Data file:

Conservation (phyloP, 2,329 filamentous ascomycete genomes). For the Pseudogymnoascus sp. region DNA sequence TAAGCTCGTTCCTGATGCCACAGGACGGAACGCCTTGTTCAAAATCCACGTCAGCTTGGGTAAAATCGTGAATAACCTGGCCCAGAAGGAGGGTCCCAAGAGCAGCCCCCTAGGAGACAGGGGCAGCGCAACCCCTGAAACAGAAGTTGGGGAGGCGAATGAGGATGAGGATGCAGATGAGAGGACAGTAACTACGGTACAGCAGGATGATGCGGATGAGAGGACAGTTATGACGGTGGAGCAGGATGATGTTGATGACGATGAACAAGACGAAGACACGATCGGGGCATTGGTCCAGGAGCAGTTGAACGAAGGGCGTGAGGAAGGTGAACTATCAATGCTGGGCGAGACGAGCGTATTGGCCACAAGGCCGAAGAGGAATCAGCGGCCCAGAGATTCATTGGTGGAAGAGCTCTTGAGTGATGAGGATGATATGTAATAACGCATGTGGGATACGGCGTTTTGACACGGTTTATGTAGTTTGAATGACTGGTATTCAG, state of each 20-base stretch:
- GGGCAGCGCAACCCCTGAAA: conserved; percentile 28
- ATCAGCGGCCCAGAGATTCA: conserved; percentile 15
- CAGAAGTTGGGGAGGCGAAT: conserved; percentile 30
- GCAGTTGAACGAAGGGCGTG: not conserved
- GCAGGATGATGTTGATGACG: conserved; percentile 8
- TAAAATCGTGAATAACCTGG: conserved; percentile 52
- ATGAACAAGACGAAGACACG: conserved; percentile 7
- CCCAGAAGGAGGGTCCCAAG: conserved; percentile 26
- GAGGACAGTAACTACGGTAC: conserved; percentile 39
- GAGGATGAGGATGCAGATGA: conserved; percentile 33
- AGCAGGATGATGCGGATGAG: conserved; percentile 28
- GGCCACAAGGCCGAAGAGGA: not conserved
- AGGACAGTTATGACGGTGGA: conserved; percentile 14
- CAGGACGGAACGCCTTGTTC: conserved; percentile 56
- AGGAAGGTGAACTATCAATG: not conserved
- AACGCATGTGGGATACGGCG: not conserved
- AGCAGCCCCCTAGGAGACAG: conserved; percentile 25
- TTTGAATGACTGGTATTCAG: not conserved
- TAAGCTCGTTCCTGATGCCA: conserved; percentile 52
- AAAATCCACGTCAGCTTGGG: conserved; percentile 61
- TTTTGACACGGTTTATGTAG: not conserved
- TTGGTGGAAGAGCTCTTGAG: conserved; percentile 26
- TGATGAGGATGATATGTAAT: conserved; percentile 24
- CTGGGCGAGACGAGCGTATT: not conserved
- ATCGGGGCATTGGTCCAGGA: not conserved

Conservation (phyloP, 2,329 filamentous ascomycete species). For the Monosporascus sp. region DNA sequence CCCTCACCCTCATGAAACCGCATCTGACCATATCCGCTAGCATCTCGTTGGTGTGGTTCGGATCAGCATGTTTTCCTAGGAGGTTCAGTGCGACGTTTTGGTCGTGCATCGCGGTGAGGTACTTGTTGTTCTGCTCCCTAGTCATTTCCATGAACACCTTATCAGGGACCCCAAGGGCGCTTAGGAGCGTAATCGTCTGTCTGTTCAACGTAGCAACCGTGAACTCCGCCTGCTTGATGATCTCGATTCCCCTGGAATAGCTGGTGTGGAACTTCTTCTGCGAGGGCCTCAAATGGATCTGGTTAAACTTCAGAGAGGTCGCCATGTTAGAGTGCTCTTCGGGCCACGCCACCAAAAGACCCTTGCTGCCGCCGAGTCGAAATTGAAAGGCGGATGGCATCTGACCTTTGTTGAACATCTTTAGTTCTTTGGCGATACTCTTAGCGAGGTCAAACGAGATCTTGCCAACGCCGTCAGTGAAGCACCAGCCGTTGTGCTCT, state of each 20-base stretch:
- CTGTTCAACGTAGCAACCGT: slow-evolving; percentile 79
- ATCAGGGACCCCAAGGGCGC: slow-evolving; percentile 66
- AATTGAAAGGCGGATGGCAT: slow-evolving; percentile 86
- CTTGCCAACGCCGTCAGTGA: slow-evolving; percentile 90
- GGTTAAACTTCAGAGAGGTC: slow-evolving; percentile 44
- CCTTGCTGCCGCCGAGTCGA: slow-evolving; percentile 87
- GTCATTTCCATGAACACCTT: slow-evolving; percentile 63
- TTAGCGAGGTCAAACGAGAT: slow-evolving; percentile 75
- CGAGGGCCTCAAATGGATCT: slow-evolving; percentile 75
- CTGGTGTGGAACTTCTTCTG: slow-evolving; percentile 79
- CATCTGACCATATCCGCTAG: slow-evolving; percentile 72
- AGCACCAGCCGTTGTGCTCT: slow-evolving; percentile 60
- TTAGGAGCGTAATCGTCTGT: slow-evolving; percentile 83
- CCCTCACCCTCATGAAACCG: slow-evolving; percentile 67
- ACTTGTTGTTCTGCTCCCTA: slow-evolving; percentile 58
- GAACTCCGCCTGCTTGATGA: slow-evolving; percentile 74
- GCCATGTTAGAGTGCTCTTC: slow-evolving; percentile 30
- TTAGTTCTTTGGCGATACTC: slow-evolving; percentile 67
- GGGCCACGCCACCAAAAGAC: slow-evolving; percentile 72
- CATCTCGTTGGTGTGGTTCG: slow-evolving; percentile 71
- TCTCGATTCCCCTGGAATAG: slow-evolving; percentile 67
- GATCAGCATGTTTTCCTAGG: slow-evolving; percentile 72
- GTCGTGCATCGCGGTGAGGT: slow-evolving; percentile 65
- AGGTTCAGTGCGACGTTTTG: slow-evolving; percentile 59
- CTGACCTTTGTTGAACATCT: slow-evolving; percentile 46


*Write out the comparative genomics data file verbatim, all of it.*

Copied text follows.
Conservation (phyloP, 2,329 filamentous ascomycete genomes). For the Pseudogymnoascus sp. region DNA sequence TAAGCTCGTTCCTGATGCCACAGGACGGAACGCCTTGTTCAAAATCCACGTCAGCTTGGGTAAAATCGTGAATAACCTGGCCCAGAAGGAGGGTCCCAAGAGCAGCCCCCTAGGAGACAGGGGCAGCGCAACCCCTGAAACAGAAGTTGGGGAGGCGAATGAGGATGAGGATGCAGATGAGAGGACAGTAACTACGGTACAGCAGGATGATGCGGATGAGAGGACAGTTATGACGGTGGAGCAGGATGATGTTGATGACGATGAACAAGACGAAGACACGATCGGGGCATTGGTCCAGGAGCAGTTGAACGAAGGGCGTGAGGAAGGTGAACTATCAATGCTGGGCGAGACGAGCGTATTGGCCACAAGGCCGAAGAGGAATCAGCGGCCCAGAGATTCATTGGTGGAAGAGCTCTTGAGTGATGAGGATGATATGTAATAACGCATGTGGGATACGGCGTTTTGACACGGTTTATGTAGTTTGAATGACTGGTATTCAG, state of each 20-base stretch:
- GGGCAGCGCAACCCCTGAAA: conserved; percentile 28
- ATCAGCGGCCCAGAGATTCA: conserved; percentile 15
- CAGAAGTTGGGGAGGCGAAT: conserved; percentile 30
- GCAGTTGAACGAAGGGCGTG: not conserved
- GCAGGATGATGTTGATGACG: conserved; percentile 8
- TAAAATCGTGAATAACCTGG: conserved; percentile 52
- ATGAACAAGACGAAGACACG: conserved; percentile 7
- CCCAGAAGGAGGGTCCCAAG: conserved; percentile 26
- GAGGACAGTAACTACGGTAC: conserved; percentile 39
- GAGGATGAGGATGCAGATGA: conserved; percentile 33
- AGCAGGATGATGCGGATGAG: conserved; percentile 28
- GGCCACAAGGCCGAAGAGGA: not conserved
- AGGACAGTTATGACGGTGGA: conserved; percentile 14
- CAGGACGGAACGCCTTGTTC: conserved; percentile 56
- AGGAAGGTGAACTATCAATG: not conserved
- AACGCATGTGGGATACGGCG: not conserved
- AGCAGCCCCCTAGGAGACAG: conserved; percentile 25
- TTTGAATGACTGGTATTCAG: not conserved
- TAAGCTCGTTCCTGATGCCA: conserved; percentile 52
- AAAATCCACGTCAGCTTGGG: conserved; percentile 61
- TTTTGACACGGTTTATGTAG: not conserved
- TTGGTGGAAGAGCTCTTGAG: conserved; percentile 26
- TGATGAGGATGATATGTAAT: conserved; percentile 24
- CTGGGCGAGACGAGCGTATT: not conserved
- ATCGGGGCATTGGTCCAGGA: not conserved

Conservation (phyloP, 2,329 filamentous ascomycete species). For the Monosporascus sp. region DNA sequence CCCTCACCCTCATGAAACCGCATCTGACCATATCCGCTAGCATCTCGTTGGTGTGGTTCGGATCAGCATGTTTTCCTAGGAGGTTCAGTGCGACGTTTTGGTCGTGCATCGCGGTGAGGTACTTGTTGTTCTGCTCCCTAGTCATTTCCATGAACACCTTATCAGGGACCCCAAGGGCGCTTAGGAGCGTAATCGTCTGTCTGTTCAACGTAGCAACCGTGAACTCCGCCTGCTTGATGATCTCGATTCCCCTGGAATAGCTGGTGTGGAACTTCTTCTGCGAGGGCCTCAAATGGATCTGGTTAAACTTCAGAGAGGTCGCCATGTTAGAGTGCTCTTCGGGCCACGCCACCAAAAGACCCTTGCTGCCGCCGAGTCGAAATTGAAAGGCGGATGGCATCTGACCTTTGTTGAACATCTTTAGTTCTTTGGCGATACTCTTAGCGAGGTCAAACGAGATCTTGCCAACGCCGTCAGTGAAGCACCAGCCGTTGTGCTCT, state of each 20-base stretch:
- CTGTTCAACGTAGCAACCGT: slow-evolving; percentile 79
- ATCAGGGACCCCAAGGGCGC: slow-evolving; percentile 66
- AATTGAAAGGCGGATGGCAT: slow-evolving; percentile 86
- CTTGCCAACGCCGTCAGTGA: slow-evolving; percentile 90
- GGTTAAACTTCAGAGAGGTC: slow-evolving; percentile 44
- CCTTGCTGCCGCCGAGTCGA: slow-evolving; percentile 87
- GTCATTTCCATGAACACCTT: slow-evolving; percentile 63
- TTAGCGAGGTCAAACGAGAT: slow-evolving; percentile 75
- CGAGGGCCTCAAATGGATCT: slow-evolving; percentile 75
- CTGGTGTGGAACTTCTTCTG: slow-evolving; percentile 79
- CATCTGACCATATCCGCTAG: slow-evolving; percentile 72
- AGCACCAGCCGTTGTGCTCT: slow-evolving; percentile 60
- TTAGGAGCGTAATCGTCTGT: slow-evolving; percentile 83
- CCCTCACCCTCATGAAACCG: slow-evolving; percentile 67
- ACTTGTTGTTCTGCTCCCTA: slow-evolving; percentile 58
- GAACTCCGCCTGCTTGATGA: slow-evolving; percentile 74
- GCCATGTTAGAGTGCTCTTC: slow-evolving; percentile 30
- TTAGTTCTTTGGCGATACTC: slow-evolving; percentile 67
- GGGCCACGCCACCAAAAGAC: slow-evolving; percentile 72
- CATCTCGTTGGTGTGGTTCG: slow-evolving; percentile 71
- TCTCGATTCCCCTGGAATAG: slow-evolving; percentile 67
- GATCAGCATGTTTTCCTAGG: slow-evolving; percentile 72
- GTCGTGCATCGCGGTGAGGT: slow-evolving; percentile 65
- AGGTTCAGTGCGACGTTTTG: slow-evolving; percentile 59
- CTGACCTTTGTTGAACATCT: slow-evolving; percentile 46